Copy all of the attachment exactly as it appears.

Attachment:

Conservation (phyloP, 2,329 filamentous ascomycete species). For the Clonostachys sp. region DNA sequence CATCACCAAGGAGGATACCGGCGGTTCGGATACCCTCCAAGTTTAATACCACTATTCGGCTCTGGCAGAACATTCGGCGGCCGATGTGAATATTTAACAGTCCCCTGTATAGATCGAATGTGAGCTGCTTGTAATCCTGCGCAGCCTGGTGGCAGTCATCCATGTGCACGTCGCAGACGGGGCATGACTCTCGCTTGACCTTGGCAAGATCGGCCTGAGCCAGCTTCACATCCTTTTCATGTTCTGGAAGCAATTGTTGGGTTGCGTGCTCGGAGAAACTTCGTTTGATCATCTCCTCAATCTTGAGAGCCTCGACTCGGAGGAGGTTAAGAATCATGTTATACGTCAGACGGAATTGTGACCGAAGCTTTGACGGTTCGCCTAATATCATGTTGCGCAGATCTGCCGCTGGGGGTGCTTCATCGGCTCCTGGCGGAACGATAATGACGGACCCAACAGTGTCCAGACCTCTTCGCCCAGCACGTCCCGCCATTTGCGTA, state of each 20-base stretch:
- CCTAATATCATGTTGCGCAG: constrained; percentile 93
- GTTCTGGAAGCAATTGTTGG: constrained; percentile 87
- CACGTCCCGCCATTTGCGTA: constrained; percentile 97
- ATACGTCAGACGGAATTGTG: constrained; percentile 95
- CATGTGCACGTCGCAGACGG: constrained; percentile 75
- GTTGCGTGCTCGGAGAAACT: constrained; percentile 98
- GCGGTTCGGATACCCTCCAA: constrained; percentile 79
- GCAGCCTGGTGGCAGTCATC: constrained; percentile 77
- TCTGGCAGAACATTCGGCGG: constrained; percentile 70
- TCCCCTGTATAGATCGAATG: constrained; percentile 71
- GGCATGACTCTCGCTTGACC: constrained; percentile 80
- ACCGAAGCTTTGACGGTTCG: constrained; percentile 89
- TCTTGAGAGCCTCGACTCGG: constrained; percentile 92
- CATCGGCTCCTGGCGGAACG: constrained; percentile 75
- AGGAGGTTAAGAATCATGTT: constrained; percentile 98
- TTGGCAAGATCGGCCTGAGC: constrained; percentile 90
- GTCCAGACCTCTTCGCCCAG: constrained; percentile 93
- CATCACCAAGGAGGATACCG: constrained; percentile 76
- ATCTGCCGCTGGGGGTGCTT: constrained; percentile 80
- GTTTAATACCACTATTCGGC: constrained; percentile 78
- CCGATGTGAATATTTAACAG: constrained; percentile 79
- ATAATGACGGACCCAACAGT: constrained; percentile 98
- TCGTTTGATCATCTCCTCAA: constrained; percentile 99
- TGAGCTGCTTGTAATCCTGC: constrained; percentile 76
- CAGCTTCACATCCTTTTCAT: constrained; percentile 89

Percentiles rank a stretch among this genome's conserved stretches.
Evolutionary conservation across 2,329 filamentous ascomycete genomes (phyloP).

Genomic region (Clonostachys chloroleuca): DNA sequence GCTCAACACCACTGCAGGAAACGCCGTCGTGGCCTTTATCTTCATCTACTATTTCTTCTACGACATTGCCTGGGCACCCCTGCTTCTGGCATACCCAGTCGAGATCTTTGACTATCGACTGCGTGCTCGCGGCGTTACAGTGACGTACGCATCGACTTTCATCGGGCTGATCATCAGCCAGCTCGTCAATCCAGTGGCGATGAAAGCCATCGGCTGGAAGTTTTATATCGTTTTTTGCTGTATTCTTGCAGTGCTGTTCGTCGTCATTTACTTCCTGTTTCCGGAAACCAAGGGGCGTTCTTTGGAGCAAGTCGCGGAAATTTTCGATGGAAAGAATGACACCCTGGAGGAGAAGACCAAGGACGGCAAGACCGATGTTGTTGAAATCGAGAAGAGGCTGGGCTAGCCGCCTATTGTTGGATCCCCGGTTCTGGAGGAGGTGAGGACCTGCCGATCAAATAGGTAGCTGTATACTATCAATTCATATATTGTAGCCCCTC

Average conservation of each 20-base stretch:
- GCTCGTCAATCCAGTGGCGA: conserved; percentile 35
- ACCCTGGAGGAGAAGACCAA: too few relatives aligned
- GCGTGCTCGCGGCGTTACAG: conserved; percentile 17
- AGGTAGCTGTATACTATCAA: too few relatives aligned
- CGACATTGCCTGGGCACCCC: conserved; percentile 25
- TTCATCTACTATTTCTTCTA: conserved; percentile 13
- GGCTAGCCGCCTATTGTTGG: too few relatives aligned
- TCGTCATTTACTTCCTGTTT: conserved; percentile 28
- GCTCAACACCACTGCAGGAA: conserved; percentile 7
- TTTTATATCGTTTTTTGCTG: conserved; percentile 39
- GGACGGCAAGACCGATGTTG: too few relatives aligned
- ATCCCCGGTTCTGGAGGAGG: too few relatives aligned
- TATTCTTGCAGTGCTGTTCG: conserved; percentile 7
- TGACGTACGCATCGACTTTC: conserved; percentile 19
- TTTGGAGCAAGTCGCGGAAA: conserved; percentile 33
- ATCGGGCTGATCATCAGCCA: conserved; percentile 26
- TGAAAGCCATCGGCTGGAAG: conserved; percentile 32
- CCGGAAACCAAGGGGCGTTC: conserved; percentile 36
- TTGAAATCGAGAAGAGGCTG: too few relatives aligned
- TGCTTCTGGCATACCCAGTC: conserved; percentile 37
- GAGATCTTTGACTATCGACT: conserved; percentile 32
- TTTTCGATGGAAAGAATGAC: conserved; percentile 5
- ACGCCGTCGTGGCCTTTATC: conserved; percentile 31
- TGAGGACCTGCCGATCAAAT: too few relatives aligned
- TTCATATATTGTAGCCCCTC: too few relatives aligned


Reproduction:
Conservation (phyloP, 2,329 filamentous ascomycete species). For the Clonostachys sp. region DNA sequence CATCACCAAGGAGGATACCGGCGGTTCGGATACCCTCCAAGTTTAATACCACTATTCGGCTCTGGCAGAACATTCGGCGGCCGATGTGAATATTTAACAGTCCCCTGTATAGATCGAATGTGAGCTGCTTGTAATCCTGCGCAGCCTGGTGGCAGTCATCCATGTGCACGTCGCAGACGGGGCATGACTCTCGCTTGACCTTGGCAAGATCGGCCTGAGCCAGCTTCACATCCTTTTCATGTTCTGGAAGCAATTGTTGGGTTGCGTGCTCGGAGAAACTTCGTTTGATCATCTCCTCAATCTTGAGAGCCTCGACTCGGAGGAGGTTAAGAATCATGTTATACGTCAGACGGAATTGTGACCGAAGCTTTGACGGTTCGCCTAATATCATGTTGCGCAGATCTGCCGCTGGGGGTGCTTCATCGGCTCCTGGCGGAACGATAATGACGGACCCAACAGTGTCCAGACCTCTTCGCCCAGCACGTCCCGCCATTTGCGTA, state of each 20-base stretch:
- CCTAATATCATGTTGCGCAG: constrained; percentile 93
- GTTCTGGAAGCAATTGTTGG: constrained; percentile 87
- CACGTCCCGCCATTTGCGTA: constrained; percentile 97
- ATACGTCAGACGGAATTGTG: constrained; percentile 95
- CATGTGCACGTCGCAGACGG: constrained; percentile 75
- GTTGCGTGCTCGGAGAAACT: constrained; percentile 98
- GCGGTTCGGATACCCTCCAA: constrained; percentile 79
- GCAGCCTGGTGGCAGTCATC: constrained; percentile 77
- TCTGGCAGAACATTCGGCGG: constrained; percentile 70
- TCCCCTGTATAGATCGAATG: constrained; percentile 71
- GGCATGACTCTCGCTTGACC: constrained; percentile 80
- ACCGAAGCTTTGACGGTTCG: constrained; percentile 89
- TCTTGAGAGCCTCGACTCGG: constrained; percentile 92
- CATCGGCTCCTGGCGGAACG: constrained; percentile 75
- AGGAGGTTAAGAATCATGTT: constrained; percentile 98
- TTGGCAAGATCGGCCTGAGC: constrained; percentile 90
- GTCCAGACCTCTTCGCCCAG: constrained; percentile 93
- CATCACCAAGGAGGATACCG: constrained; percentile 76
- ATCTGCCGCTGGGGGTGCTT: constrained; percentile 80
- GTTTAATACCACTATTCGGC: constrained; percentile 78
- CCGATGTGAATATTTAACAG: constrained; percentile 79
- ATAATGACGGACCCAACAGT: constrained; percentile 98
- TCGTTTGATCATCTCCTCAA: constrained; percentile 99
- TGAGCTGCTTGTAATCCTGC: constrained; percentile 76
- CAGCTTCACATCCTTTTCAT: constrained; percentile 89

Percentiles rank a stretch among this genome's conserved stretches.
Evolutionary conservation across 2,329 filamentous ascomycete genomes (phyloP).

Genomic region (Clonostachys chloroleuca): DNA sequence GCTCAACACCACTGCAGGAAACGCCGTCGTGGCCTTTATCTTCATCTACTATTTCTTCTACGACATTGCCTGGGCACCCCTGCTTCTGGCATACCCAGTCGAGATCTTTGACTATCGACTGCGTGCTCGCGGCGTTACAGTGACGTACGCATCGACTTTCATCGGGCTGATCATCAGCCAGCTCGTCAATCCAGTGGCGATGAAAGCCATCGGCTGGAAGTTTTATATCGTTTTTTGCTGTATTCTTGCAGTGCTGTTCGTCGTCATTTACTTCCTGTTTCCGGAAACCAAGGGGCGTTCTTTGGAGCAAGTCGCGGAAATTTTCGATGGAAAGAATGACACCCTGGAGGAGAAGACCAAGGACGGCAAGACCGATGTTGTTGAAATCGAGAAGAGGCTGGGCTAGCCGCCTATTGTTGGATCCCCGGTTCTGGAGGAGGTGAGGACCTGCCGATCAAATAGGTAGCTGTATACTATCAATTCATATATTGTAGCCCCTC

Average conservation of each 20-base stretch:
- GCTCGTCAATCCAGTGGCGA: conserved; percentile 35
- ACCCTGGAGGAGAAGACCAA: too few relatives aligned
- GCGTGCTCGCGGCGTTACAG: conserved; percentile 17
- AGGTAGCTGTATACTATCAA: too few relatives aligned
- CGACATTGCCTGGGCACCCC: conserved; percentile 25
- TTCATCTACTATTTCTTCTA: conserved; percentile 13
- GGCTAGCCGCCTATTGTTGG: too few relatives aligned
- TCGTCATTTACTTCCTGTTT: conserved; percentile 28
- GCTCAACACCACTGCAGGAA: conserved; percentile 7
- TTTTATATCGTTTTTTGCTG: conserved; percentile 39
- GGACGGCAAGACCGATGTTG: too few relatives aligned
- ATCCCCGGTTCTGGAGGAGG: too few relatives aligned
- TATTCTTGCAGTGCTGTTCG: conserved; percentile 7
- TGACGTACGCATCGACTTTC: conserved; percentile 19
- TTTGGAGCAAGTCGCGGAAA: conserved; percentile 33
- ATCGGGCTGATCATCAGCCA: conserved; percentile 26
- TGAAAGCCATCGGCTGGAAG: conserved; percentile 32
- CCGGAAACCAAGGGGCGTTC: conserved; percentile 36
- TTGAAATCGAGAAGAGGCTG: too few relatives aligned
- TGCTTCTGGCATACCCAGTC: conserved; percentile 37
- GAGATCTTTGACTATCGACT: conserved; percentile 32
- TTTTCGATGGAAAGAATGAC: conserved; percentile 5
- ACGCCGTCGTGGCCTTTATC: conserved; percentile 31
- TGAGGACCTGCCGATCAAAT: too few relatives aligned
- TTCATATATTGTAGCCCCTC: too few relatives aligned